The Southerly bakes up a classic menu
In a town known as much for its homey feel as its plentiful options for adventure, a relatively new eatery called THE SOUTHERLY BISCUIT & PIE gives Carolina Beach crowds the personal service they treasure with the fast turnaround they need to get to their next activity.
A sister restaurant to the popular Surf House Oyster Bar & Surf Camp in Carolina Beach, The Southerly was conceived by Surf House chef and owner CRAIG LOVE and general manager ANNALEE BERRY (above).
The two partnered in the summer of 2017 to create a new addition to the Coastal South Hospitality Group. Their creative concept and menu approach combine the area’s charm and hospitality with its growth and modernity.
“I grew up in Carolina Beach,” says Berry, The Southerly’s operations manager, “and I’ve seen the town itself go through so many changes.”
These days, everyone is so busy, she says. So, she and Love sought to create a spot where people could enjoy the traditional Southern eats and sweets they crave – on the go.
Capturing this concept meant formulating a small menu of locally sourced, madefrom- scratch comfort food that could be ready in five minutes, Berry says.
Located at 1206 North Lake Park Boulevard, in the shopping center that also hous- es Michael’s Seafood Restaurant, The Southerly specializes in scratch-made, buttermilk biscuits (a family recipe passed down from Love’s grandmother), seasonal hand pies and confections, and pies by the slice. The menu also boasts biscuit sandwiches with meat and protein from local farms, which can be made-to-order. Custom whole pies can be ordered on the website or in the store, and catering is offered, too.
After opening their doors in November, the team cranked out seventy-two Thanksgiving pies in their very first week of business. But, special occasion or not, this bakery hotspot has quickly charmed locals and already has a steady stream of regulars.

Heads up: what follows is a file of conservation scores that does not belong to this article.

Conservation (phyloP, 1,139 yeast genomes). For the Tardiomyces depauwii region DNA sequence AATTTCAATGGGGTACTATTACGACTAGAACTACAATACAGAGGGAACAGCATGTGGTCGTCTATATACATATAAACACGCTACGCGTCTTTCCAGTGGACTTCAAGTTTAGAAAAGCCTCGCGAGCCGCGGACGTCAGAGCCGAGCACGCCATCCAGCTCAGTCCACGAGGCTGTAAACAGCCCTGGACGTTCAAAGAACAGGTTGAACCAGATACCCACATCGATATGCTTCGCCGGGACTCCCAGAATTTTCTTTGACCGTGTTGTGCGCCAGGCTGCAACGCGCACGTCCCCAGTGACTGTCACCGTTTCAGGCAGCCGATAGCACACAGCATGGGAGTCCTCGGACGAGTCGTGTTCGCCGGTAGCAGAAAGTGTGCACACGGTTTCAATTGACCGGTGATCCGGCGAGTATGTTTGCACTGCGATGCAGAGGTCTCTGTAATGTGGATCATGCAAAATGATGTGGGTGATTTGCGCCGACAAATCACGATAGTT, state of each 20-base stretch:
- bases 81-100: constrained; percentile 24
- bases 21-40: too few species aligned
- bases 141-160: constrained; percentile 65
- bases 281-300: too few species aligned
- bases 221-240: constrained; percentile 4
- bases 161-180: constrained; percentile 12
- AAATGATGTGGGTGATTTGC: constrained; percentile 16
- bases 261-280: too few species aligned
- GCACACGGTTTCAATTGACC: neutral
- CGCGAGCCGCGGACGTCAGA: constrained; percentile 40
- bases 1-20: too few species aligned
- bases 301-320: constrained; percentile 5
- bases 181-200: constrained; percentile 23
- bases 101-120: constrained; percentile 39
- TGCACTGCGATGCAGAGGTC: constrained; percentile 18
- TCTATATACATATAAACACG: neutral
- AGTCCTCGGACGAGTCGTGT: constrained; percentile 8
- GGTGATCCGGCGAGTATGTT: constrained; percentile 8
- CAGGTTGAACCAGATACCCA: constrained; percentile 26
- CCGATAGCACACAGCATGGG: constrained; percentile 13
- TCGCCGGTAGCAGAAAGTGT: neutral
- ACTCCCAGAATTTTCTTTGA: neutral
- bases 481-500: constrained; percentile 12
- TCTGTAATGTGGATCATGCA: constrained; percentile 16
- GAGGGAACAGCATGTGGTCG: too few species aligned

Others come from different parts of Wilmington or Leland to check out the unique menu. Berry says The Southerly’s six-member team (some of whom came from Surf House) works hard to create a special experience for customers.
They do it all, she says, “from baking to grill to hospitality and guest services.”
Berry got her start in the restaurant industry waiting tables at Surf House, where Love became her mentor.
“It’s crazy to think of slinging breakfast sandwiches (back then) and what it’s developed into, how much we’ve grown,” she reflects.
While Surf House has transformed into a full-service restaurant, The Southerly now serves as a cozy, quaint space where customers can “grab and go” delicious, distinct food, but not before being engaged in friendly conversation by the staff and perhaps seeing a familiar face or two in passing.
Customers can also expect to often see new things on the menu. Berry says they are always trying out fresh ideas.
Her current favorite menu item is the seasonal jam on a hot, buttermilk biscuit. Jam flavors change every few weeks, she explains, and can include tomato basil, blackberry basil, black pepper strawberry, and blueberry cinnamon.
Other customer favorites are the country ham and cheddar sandwich and the chicken biscuit with house Sriracha mayonnaise and a touch of hot sauce. The BLT with avocado has been a popular summer pick.
The Southerly puts a health-conscious spin on classic Southern fare by taking care to ensure that all of the meat comes directly from local farms where the animals are treated well.
“It’s extremely important to know what we’re putting into our body,” Berry says. “We’re putting together comfort food and Southern tradition and pairing it well with quality product.”
She and her team also aim to promote the hard work of local farmers and businesses by collaborating with and encouraging each other.
“We’ve recently been doing wholesale bread orders with Port City Produce,” she says. “(It’s great to) bring awareness to so many good, affordable products locally made.”
Berry plans to continue building those relationships in the community.
Growing up, she says, her home was the neighborhood hangout where all the kids would congregate.
“My parents were always (the type) who said, ‘the more the merrier,’” she recalls. Berry now shares that sentiment, which informs how she does business.
She hopes that like Surf House, The Southerly can be a place that “feels like home,” for people, where everyone is “surrounded by people that are enjoying themselves.”
To view more of photographer Terah Wilson’s work, go to terahwilson.com.
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